The true secrets to enter in relationship with God are simplicity of heart and poverty of spirit, two attitudes that are frustrated by pride, wealth and craftiness. Jesus had said: “unless you turn and become like children, you will not enter the kingdom of heaven” (Mt 18:3) which means “if you will not be near me”. He was not joking or making fun of us. To see or not to see God depends on our eyes. If we have pure eyes we see Him; if we have impure and malevolent eyes we do not see Him. If sometimes we forget Him because of distraction or superficiality, pain and mystery reminds us of His presence. Mystery continuously surrounds us but it is a mystery of love. It is like our mother’s womb that has kept us and has given us life.
What is more true and simpler than the womb of a woman that holds a child? How to grasp the mystery of the One who loves us?
The easiest way is to be innocent, clever and wise like children. In them there is a basic intuition given by God. However it is not enough to be little, we must also be poor. Be careful because in the Gospel to be little doesn’t mean to be crying babies or immature. To be poor doesn’t mean to wear shabby garments, broken shoes and to live in a shack. Little – in the Christian meaning – is the one who doesn’t put his confidence in what he is or in what he has but has trust in the paternity of God. Poor is the one who doesn’t consider idols what he possesses, on the contrary he feels that nothing can satisfy him except God-Love.
Trinity: a mystery that reveals God to us and reveals also who we are.
The most important thing towards Trinity is not to speculate on the mystery but to remain in the faith of the Church that is the “boat” that takes us to Trinity.
We are taken to a god that is “Lover (Father), Loved one (Son) and Love ( Holy Spirit)” (Saint Augustine). God is love and dialogue not only because He loves us and speaks to us, but also because He is a dialogue of love. This fact not only renews our understanding of God, but also the truth of our being. If the Bible continuously repeats that we must live in love, in dialogue and in communion it is because we are “image of God”. For the Christian person who knows that God is Father Son and Holy Spirit, to encounter God, to have experience of God, to speak of God and to give praise to God means to live in a constant dimension of love, dialogue and gift. Trinity is a truly luminous mystery. In revealing God, the Trinity has revealed who we are.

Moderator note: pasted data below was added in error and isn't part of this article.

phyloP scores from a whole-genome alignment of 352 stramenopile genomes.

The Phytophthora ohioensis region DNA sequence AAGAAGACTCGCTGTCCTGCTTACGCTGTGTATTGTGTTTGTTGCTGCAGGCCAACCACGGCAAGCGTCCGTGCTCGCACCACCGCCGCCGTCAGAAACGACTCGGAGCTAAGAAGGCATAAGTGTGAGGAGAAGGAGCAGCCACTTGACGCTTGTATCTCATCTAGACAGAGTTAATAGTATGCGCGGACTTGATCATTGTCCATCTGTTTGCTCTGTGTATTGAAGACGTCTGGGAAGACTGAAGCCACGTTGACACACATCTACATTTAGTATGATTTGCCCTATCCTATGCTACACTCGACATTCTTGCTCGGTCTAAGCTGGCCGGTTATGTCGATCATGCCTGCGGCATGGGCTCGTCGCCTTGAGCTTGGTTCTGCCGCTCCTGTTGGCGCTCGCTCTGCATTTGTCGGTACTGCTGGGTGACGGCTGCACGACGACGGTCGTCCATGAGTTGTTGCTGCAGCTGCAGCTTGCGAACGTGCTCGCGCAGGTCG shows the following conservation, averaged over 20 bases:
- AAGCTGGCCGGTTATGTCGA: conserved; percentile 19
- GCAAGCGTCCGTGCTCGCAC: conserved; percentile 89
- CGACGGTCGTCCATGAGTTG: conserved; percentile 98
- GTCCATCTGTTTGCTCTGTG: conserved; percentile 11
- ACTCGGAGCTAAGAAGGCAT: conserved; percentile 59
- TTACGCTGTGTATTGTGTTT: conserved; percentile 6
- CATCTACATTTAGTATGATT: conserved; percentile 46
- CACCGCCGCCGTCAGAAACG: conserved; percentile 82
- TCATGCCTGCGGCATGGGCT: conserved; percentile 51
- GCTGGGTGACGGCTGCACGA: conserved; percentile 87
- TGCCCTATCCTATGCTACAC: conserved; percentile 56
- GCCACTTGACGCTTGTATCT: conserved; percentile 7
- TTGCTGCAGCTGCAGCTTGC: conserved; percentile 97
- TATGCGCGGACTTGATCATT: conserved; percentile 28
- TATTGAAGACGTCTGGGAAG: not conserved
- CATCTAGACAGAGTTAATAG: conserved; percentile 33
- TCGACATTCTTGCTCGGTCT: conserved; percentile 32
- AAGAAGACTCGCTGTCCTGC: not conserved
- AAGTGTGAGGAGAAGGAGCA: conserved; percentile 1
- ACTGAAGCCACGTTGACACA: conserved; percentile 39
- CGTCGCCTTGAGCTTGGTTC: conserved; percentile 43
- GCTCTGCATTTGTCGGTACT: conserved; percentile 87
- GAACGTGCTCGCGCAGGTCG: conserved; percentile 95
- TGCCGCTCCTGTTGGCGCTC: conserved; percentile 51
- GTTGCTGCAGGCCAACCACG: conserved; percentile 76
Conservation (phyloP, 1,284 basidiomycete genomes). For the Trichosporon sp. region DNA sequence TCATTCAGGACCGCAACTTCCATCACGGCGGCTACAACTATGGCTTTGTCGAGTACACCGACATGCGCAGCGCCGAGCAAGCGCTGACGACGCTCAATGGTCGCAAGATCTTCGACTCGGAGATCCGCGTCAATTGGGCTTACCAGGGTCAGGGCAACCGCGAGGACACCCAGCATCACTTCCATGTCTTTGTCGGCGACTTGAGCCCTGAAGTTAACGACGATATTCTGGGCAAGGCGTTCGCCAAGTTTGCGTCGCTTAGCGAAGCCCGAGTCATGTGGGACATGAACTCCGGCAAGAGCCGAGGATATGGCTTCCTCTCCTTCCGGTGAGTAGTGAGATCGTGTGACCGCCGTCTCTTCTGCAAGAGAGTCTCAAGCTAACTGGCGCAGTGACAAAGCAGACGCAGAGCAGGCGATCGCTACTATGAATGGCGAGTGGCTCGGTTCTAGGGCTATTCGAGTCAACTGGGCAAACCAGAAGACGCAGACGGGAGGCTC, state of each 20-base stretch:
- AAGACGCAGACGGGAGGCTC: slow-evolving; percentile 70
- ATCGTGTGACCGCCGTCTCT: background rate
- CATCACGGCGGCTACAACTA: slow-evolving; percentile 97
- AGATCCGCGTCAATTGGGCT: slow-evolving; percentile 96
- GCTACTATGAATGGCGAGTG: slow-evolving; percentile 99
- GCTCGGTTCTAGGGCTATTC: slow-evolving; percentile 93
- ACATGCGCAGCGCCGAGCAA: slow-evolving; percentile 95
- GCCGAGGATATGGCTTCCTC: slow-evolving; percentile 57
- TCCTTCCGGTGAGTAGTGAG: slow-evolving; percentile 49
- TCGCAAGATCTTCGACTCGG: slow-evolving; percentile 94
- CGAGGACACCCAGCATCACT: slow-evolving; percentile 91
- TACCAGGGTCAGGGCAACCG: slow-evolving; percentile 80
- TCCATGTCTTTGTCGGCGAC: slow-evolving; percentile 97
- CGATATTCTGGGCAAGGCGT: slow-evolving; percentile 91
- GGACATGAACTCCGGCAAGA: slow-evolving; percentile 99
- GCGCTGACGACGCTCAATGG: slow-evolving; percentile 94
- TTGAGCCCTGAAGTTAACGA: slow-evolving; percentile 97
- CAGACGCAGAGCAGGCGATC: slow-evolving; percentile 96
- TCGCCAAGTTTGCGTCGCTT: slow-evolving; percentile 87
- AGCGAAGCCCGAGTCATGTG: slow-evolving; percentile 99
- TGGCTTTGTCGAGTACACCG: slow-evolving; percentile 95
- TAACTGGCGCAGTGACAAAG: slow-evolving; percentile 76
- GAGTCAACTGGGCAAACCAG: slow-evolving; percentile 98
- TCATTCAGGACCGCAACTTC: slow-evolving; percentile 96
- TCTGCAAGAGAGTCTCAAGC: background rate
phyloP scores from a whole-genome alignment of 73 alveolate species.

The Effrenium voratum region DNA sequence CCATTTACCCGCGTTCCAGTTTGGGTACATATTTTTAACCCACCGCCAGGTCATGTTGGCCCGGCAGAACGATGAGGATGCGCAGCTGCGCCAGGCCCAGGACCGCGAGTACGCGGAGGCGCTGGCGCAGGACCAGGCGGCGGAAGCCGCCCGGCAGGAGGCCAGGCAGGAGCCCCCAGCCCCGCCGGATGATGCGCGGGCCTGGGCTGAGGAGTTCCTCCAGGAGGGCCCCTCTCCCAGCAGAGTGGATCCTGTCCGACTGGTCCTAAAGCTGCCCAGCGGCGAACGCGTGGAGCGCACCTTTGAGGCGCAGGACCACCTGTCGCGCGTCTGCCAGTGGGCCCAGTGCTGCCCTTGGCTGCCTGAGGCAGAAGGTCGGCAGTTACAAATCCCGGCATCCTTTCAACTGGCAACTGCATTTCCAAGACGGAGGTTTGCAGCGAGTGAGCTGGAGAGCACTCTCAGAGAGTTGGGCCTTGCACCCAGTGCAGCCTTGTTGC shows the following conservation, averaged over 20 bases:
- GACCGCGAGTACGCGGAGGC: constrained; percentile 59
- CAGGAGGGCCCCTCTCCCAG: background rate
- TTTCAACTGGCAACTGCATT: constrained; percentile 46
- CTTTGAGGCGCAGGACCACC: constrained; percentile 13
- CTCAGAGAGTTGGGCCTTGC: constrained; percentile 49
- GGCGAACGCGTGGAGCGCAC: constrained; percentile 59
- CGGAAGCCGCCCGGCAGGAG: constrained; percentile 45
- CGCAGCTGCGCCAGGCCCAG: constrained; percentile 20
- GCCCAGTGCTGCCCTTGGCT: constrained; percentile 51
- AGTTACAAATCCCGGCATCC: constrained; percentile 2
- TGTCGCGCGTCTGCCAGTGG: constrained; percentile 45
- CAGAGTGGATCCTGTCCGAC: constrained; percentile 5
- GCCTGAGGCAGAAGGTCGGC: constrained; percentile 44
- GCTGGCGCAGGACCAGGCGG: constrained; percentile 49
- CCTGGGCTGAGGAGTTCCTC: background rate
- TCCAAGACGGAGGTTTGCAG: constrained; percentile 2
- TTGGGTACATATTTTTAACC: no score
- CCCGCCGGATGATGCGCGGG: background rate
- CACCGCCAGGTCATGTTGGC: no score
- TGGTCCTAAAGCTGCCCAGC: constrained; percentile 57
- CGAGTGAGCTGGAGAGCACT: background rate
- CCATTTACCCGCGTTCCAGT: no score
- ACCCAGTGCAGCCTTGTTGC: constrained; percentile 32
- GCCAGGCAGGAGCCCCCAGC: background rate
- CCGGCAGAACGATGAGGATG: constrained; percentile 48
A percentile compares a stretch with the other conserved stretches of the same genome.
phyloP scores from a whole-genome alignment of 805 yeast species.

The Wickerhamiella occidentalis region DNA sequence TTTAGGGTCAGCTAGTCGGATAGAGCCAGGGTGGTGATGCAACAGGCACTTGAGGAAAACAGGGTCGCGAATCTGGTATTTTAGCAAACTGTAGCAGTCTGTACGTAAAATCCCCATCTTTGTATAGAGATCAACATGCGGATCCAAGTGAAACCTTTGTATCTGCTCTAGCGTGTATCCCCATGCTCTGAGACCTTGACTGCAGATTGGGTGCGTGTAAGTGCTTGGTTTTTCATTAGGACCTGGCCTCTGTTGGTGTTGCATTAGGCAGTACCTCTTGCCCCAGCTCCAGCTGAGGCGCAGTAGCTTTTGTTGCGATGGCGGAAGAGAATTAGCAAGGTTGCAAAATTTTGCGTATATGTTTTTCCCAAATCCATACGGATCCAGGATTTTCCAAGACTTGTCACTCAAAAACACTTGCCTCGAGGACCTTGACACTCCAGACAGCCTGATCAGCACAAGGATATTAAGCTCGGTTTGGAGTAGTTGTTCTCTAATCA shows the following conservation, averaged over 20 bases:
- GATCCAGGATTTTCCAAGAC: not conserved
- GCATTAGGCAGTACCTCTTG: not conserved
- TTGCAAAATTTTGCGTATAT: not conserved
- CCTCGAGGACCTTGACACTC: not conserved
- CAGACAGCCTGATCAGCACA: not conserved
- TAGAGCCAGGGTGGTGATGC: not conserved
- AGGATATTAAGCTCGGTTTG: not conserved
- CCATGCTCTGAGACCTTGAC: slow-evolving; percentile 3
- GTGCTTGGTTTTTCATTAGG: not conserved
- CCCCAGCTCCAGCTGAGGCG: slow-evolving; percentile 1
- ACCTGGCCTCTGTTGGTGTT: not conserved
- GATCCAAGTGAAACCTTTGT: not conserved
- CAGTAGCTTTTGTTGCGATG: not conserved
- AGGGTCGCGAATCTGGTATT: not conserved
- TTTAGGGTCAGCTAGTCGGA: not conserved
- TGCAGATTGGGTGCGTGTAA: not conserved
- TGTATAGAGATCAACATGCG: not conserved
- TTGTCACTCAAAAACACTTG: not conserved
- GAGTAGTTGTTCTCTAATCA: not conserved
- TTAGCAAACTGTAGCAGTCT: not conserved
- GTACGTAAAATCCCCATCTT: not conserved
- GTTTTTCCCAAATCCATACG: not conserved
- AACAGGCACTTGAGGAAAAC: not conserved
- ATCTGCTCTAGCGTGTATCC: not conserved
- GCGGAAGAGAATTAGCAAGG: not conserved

We find a big help to understand this revelation in the example of the consecrated Virgins. In practicing the evangelical advice of chastity, obedience and poverty these women that have given themselves entirely to God live with a particular intensity the Trinitarian nature that characterizes Christian life. The chastity of the virgins as manifestation of their dedication to God with anxiety about the things of the Lord (1 Cor 7:32-34) is a reflection of the infinite love that ties the three divine Persons into the mysterious intensity of the Trinitarian life. Their poverty lived following the example of Christ, who “became poor although he was rich” (2 Cor 8:9), becomes an expression of the total gift of himself that the three divine Persons give to each other. Their obedience carried out following the example of Christ whose food was to do the Father’s will (Jn 4:34), manifests the liberating beauty of a filial dependence not a slavish one, enriched by a sense of responsibility and animated by mutual trust that is the reflection of the loving correspondence of the three divine Persons. (John Paul II, Post-Synodal Apostolic Exhortation, Vita Consecrata, 21).
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Prv 8:22-31; Ps 8; Rom 5:1-5; Jn 16:12-15
Gen18:1-10a; Ps 104: 1Cir 12:2-6; Jn 14:21-26
Monsignor Francesco Follo is permanent observer of the Holy See to UNESCO, Paris.